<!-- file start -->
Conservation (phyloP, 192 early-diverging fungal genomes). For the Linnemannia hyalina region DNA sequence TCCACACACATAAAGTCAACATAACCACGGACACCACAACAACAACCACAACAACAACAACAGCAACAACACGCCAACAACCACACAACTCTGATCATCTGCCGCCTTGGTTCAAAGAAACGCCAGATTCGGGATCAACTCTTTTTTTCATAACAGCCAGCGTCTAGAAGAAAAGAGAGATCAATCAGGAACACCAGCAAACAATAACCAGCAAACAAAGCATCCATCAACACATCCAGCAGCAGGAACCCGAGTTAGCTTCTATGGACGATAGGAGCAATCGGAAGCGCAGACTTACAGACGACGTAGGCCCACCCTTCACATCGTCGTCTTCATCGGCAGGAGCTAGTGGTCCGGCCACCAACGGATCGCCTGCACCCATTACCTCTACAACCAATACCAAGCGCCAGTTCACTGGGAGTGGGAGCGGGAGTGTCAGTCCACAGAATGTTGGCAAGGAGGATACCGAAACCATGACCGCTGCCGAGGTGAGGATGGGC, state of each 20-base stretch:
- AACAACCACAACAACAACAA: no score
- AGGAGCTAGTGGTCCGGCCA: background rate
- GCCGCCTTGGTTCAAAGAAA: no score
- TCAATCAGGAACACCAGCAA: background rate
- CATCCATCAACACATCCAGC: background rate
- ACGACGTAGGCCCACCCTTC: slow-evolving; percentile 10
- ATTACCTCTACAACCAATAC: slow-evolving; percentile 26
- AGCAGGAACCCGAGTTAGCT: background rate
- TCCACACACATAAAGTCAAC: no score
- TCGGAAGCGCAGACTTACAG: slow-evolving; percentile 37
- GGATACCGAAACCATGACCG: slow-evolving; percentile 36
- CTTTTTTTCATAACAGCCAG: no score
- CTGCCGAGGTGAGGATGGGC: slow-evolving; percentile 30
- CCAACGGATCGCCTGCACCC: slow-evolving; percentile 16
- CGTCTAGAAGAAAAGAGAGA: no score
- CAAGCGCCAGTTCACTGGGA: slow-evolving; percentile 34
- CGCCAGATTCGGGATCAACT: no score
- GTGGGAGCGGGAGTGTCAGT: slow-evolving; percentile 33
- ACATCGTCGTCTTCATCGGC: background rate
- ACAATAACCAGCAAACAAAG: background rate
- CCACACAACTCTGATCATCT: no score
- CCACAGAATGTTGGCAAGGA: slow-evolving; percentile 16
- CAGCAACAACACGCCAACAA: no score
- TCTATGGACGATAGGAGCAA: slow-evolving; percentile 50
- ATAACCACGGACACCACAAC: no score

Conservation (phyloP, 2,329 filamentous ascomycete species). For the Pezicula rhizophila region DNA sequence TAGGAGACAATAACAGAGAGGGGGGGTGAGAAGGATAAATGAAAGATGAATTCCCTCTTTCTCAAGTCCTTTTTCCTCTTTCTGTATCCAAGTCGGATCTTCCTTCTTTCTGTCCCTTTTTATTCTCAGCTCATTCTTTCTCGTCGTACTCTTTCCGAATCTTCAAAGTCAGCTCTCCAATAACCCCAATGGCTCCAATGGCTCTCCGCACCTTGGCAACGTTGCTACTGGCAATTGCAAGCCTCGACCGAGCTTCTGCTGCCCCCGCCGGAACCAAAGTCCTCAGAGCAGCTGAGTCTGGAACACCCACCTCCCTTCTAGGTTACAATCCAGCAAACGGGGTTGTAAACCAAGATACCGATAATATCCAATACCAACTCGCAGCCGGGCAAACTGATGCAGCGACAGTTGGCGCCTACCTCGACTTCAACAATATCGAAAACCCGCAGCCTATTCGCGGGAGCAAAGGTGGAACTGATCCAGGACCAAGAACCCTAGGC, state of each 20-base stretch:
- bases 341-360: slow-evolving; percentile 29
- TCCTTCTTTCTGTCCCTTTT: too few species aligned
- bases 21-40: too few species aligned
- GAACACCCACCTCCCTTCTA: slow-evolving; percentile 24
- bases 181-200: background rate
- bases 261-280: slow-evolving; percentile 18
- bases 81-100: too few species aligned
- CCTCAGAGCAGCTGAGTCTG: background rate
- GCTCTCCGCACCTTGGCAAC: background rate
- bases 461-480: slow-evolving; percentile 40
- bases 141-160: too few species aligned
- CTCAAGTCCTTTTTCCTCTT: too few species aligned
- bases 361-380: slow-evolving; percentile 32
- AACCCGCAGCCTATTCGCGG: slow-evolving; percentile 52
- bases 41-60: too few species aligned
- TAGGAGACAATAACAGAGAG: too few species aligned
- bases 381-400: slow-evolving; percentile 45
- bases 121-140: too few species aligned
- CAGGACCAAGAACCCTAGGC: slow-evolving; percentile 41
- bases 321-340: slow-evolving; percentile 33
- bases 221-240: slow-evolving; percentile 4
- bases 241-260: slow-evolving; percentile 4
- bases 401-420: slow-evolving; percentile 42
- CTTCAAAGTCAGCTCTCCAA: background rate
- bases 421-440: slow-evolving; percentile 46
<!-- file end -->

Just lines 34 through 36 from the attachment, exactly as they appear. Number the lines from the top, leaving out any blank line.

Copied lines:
- bases 81-100: too few species aligned
- CCTCAGAGCAGCTGAGTCTG: background rate
- GCTCTCCGCACCTTGGCAAC: background rate